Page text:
WINDHOEK, FEB 11 – What sets you apart from the competition when it comes to health, mental wellness, business, trust, and brand agreeability? To make informed decisions and to improve, we must measure and report. Much like getting back your blood test results. The dashboard for direction, and the 180 degrees turn you need to take at the right time.
How do you know that you are invested in the right sponsorships and that they have the required impact? How do you deal with public sentiment towards your brand, the underlying word-of-mouth and brand preference reasons?
Only by measuring the quantity of the ingredients you need; you can bake a cake.
And you must source this from a credible supplier, else you end up with the dentist when you in fact have a broken leg. In my experience working with big brands, there are many lessons to learn from (and with) them. The message is clear; only when you measure, can you improve. Only when you use the statistics to your benefit, can you grow. Rising brands are the ones that keep their heartbeat consistent and fit. When they go through a tough exercise, they have the necessary resilience to recover quickly – because they have trained the body how to respond and how to recover well.
Do you trust the values, and is it reflected in the measurement? If we’re using data to manage our public reputation, to drive business innovation, and to facilitate high-level decision making – we are assembling an army. We need to understand what we’re asking for, and how to apply the intelligence – as a team. Digitalisation has led to data-integration across institutions, departments, and partnerships.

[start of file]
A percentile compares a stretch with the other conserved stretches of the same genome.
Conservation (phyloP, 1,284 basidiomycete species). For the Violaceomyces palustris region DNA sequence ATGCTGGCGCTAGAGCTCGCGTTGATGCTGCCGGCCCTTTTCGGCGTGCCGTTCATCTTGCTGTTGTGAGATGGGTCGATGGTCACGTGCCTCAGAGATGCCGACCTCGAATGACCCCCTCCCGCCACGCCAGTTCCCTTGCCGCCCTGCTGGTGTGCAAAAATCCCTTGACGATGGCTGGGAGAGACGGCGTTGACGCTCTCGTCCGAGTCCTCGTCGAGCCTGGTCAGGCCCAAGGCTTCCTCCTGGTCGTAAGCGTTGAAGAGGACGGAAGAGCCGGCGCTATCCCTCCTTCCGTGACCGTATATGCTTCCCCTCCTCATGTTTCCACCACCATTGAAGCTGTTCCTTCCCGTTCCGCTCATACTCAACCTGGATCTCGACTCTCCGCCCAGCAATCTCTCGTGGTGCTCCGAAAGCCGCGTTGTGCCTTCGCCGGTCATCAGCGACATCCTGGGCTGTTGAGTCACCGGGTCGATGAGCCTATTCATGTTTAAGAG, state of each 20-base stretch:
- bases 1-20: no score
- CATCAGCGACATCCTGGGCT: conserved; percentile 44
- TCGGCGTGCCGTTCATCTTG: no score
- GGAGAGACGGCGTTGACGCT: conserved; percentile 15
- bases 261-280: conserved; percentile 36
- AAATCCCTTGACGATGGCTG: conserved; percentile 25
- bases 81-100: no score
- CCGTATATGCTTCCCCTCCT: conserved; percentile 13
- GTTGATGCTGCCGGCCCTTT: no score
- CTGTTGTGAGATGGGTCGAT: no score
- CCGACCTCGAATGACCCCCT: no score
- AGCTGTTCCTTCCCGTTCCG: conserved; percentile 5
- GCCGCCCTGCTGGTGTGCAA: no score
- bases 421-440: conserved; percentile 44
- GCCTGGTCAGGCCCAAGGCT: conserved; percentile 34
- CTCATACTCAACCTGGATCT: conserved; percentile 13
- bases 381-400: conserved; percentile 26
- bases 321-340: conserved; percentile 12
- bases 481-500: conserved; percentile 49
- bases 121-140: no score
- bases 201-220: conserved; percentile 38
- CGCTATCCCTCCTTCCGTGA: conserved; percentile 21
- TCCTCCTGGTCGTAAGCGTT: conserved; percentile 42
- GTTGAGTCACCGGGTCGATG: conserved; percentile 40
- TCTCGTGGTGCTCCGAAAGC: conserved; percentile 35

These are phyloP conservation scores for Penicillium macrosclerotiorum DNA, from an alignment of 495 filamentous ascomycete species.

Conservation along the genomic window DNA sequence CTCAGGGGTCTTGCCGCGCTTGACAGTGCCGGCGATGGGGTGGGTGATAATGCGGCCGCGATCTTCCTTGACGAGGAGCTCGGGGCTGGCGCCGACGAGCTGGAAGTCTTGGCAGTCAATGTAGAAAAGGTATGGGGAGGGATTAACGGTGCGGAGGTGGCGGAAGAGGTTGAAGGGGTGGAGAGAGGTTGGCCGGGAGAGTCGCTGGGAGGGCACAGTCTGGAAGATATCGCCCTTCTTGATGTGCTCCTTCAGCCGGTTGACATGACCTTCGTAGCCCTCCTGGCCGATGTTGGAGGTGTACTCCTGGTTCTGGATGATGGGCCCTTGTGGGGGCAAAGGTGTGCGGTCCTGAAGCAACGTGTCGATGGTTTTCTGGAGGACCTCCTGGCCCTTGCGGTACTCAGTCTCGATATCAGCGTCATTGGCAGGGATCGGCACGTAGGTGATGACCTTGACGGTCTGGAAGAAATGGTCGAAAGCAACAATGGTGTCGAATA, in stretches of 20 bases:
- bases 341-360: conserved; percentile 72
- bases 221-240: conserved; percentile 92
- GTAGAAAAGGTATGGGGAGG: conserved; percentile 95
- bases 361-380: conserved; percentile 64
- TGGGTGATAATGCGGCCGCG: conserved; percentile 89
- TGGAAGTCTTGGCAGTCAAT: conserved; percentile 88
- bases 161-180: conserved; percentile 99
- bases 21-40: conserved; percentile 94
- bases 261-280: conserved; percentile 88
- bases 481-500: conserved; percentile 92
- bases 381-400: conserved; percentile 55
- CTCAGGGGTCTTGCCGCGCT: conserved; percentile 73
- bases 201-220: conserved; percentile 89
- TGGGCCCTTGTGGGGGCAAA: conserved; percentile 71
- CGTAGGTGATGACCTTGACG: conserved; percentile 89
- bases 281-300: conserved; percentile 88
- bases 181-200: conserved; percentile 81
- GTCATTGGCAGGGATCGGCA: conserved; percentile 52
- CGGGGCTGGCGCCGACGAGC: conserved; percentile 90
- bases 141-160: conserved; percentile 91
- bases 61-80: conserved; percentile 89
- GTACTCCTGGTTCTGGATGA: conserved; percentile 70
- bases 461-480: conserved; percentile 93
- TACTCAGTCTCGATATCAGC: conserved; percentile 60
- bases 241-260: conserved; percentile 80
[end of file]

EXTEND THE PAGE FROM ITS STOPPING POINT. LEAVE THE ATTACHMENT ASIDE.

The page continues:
Companies need to comply with government legislation concerning their area of commerce. For all sectors in society, data quality starts with robust data governance. We ask ourselves is it well-organised, relevant, accurate, and most importantly; understandable. Do we ‘talk data’ or do we facilitate the understanding of what it means. In general, there exists a sense of ‘fear’, or is it ego, of asking questions about relevant data. It is received, but is it well processed and understood? Look at our gen Z, millennials (and your four-year-old) – how quick they are to use a smart device to find what they are looking for. To figure and gain and understanding of how the game works. To explore if there are alternative options. To find what they like and understand. Perhaps we are used to be on the receiving side, and not so much on the ‘delving side’. The year 2022 is asking us to pick up the shovel and to dig deeper.
Reviewing our key performance indicators (KPIs) by asking what they really mean to our institution, workforce and clients. It reinforces agility and a learning culture. You learn to receive and process the unexpected. You learn to adapt and to change.
And then we need to ask why. Why change, and how can we change for the better. – Natasja Beyleveld:
Managing Director NaMedia